That launched us into a long and winding conversation, which is how it goes with workout injuries. The older you get, the harder it is to describe any single problem in a straightforward way. Each new one is linked to an older one, and each older one has its own history.
George told me his limp was caused by back problems, which in turn were linked to a hip replacement. After that surgery, he saw a physical therapist whose program included an exercise called the leg press.
The first time he did leg presses, he felt uncomfortable. The second time, he felt shooting pains down both legs. Soon his sciatica was so severe he needed a series of pain-numbing epidural injections just to move around again. Months later, like I said, he was still limping.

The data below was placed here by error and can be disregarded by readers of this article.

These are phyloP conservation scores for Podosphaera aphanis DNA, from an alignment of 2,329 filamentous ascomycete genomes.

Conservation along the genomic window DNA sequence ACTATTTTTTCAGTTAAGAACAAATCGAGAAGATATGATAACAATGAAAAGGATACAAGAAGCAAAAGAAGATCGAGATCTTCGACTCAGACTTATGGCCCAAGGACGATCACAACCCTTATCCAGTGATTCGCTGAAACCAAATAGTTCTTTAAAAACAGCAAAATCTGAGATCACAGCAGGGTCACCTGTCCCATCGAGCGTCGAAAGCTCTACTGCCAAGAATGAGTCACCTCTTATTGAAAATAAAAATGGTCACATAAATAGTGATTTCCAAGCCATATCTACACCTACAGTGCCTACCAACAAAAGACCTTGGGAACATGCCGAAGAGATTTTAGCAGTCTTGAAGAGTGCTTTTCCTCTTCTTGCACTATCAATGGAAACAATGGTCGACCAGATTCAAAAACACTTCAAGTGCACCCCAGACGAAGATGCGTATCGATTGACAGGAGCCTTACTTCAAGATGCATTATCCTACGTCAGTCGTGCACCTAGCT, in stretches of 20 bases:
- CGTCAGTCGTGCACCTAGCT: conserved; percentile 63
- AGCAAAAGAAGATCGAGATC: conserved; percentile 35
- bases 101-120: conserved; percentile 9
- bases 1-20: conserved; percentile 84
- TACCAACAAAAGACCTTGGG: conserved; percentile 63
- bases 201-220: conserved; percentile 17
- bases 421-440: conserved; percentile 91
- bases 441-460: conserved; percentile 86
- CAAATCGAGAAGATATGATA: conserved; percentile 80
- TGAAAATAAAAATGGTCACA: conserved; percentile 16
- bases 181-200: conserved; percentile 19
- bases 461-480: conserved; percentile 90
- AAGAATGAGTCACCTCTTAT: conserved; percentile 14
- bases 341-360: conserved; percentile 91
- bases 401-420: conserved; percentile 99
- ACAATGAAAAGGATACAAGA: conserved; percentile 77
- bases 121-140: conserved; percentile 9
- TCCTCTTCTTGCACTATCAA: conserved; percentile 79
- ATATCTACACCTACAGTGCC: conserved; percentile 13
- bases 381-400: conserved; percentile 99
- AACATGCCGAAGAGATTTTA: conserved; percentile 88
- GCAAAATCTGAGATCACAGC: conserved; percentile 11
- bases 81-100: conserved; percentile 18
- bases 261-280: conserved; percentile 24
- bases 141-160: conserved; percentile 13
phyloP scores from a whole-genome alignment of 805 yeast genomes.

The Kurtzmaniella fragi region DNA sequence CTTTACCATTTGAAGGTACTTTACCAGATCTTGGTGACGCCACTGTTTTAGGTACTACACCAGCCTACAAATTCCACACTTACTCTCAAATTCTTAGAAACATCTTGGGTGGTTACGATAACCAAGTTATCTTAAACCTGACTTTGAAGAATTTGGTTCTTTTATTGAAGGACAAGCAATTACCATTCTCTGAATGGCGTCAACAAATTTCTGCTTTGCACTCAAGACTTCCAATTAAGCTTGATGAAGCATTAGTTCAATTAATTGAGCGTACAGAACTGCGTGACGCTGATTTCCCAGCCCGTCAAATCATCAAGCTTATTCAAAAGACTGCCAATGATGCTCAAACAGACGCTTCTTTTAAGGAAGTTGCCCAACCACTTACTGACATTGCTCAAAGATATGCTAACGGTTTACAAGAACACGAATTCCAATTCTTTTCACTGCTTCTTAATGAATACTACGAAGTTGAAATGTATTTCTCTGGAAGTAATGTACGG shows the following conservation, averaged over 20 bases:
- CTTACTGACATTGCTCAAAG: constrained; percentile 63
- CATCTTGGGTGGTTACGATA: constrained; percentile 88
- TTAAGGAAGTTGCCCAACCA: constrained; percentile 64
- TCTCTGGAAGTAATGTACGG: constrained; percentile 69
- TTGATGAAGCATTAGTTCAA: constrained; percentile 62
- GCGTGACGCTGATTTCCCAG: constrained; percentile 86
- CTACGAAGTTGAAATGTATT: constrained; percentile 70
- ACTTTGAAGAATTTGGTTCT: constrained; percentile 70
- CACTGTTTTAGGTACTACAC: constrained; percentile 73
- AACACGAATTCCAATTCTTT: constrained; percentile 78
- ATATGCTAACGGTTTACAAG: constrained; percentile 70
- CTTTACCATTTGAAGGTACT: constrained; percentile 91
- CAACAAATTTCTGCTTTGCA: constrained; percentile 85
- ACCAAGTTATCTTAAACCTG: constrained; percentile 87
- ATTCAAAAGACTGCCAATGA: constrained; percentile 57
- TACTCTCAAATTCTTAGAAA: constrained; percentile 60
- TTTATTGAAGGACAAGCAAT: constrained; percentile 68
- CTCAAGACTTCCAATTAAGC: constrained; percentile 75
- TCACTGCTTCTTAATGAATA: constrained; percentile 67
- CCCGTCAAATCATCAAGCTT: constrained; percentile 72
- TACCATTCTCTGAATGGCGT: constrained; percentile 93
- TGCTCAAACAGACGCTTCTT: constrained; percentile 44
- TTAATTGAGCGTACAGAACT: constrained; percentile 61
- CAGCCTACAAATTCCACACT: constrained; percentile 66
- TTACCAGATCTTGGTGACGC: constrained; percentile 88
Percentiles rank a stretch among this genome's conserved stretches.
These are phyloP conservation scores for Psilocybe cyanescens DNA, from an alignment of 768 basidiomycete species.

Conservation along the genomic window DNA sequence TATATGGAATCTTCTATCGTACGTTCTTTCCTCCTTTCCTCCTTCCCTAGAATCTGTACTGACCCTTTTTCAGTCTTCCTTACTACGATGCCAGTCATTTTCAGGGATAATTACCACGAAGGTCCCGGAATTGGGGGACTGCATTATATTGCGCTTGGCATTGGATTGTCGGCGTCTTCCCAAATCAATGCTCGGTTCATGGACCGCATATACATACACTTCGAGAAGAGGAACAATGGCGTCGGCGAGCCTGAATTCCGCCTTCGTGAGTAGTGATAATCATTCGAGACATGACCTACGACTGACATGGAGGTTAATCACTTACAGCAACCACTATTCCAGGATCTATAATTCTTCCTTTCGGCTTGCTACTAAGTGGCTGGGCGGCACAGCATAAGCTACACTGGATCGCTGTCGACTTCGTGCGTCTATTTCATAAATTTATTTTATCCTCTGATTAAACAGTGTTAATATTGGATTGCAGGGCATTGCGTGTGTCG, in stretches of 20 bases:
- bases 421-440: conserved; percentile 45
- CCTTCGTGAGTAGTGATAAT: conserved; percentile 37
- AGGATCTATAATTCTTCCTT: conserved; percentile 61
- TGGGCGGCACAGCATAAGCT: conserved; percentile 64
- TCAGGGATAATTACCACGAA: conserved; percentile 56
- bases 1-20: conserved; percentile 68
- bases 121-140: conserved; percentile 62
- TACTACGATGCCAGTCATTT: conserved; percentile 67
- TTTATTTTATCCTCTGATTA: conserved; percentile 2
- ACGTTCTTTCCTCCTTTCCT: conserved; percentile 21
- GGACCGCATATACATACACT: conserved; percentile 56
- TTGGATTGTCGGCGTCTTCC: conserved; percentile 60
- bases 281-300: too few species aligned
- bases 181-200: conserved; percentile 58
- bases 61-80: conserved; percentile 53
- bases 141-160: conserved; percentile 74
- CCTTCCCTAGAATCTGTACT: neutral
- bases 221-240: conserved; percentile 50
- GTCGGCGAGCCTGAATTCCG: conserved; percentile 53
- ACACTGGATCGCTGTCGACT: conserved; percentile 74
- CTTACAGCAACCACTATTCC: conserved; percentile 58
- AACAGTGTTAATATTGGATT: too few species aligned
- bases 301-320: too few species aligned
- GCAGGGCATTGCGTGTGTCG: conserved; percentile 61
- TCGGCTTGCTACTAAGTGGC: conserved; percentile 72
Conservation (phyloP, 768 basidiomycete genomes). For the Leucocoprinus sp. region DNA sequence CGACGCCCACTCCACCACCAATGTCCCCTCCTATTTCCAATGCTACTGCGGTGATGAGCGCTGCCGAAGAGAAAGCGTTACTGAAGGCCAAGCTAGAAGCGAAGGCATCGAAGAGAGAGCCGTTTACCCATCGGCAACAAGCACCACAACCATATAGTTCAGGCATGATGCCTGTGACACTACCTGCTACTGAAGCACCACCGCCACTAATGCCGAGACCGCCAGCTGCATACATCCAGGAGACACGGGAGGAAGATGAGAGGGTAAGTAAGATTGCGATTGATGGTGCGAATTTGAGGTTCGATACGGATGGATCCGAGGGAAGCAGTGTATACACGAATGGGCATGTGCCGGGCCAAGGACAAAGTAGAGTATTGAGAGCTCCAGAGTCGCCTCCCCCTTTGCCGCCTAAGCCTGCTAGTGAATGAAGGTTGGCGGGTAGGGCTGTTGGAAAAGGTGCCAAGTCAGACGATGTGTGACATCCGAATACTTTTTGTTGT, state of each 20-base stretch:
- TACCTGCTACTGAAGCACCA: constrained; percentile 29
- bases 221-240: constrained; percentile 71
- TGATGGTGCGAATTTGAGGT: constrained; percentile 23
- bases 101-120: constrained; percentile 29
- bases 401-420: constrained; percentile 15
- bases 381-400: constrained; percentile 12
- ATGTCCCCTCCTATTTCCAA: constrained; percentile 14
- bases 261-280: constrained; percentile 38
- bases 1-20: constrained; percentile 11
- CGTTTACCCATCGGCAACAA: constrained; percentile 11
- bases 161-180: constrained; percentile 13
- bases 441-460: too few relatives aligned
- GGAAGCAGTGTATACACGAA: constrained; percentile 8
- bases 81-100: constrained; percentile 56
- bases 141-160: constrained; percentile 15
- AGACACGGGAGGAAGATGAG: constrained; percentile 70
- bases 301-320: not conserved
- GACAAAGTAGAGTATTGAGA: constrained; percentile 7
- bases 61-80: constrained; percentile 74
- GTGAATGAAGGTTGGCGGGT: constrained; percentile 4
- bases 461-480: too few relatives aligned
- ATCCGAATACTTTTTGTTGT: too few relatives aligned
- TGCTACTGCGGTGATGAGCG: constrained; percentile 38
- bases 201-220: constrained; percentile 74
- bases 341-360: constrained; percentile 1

I told him I was surprised his therapist had put leg presses into his program. Even more surprising: George’s therapist also had him doing crunches. Back specialist Stuart McGill, Ph.D., warned about the dangers of both exercises in Low Back Disorders, a book he published in 2002. How could a rehab specialist not know this in 2017?
When I told this story to Alexandra Smith, a trainer in Los Angeles who works primarily with older clients, she said it happens a lot.
“I’ve had many clients whose doctors and therapists gave them things that are completely detrimental to their well-being,” she says.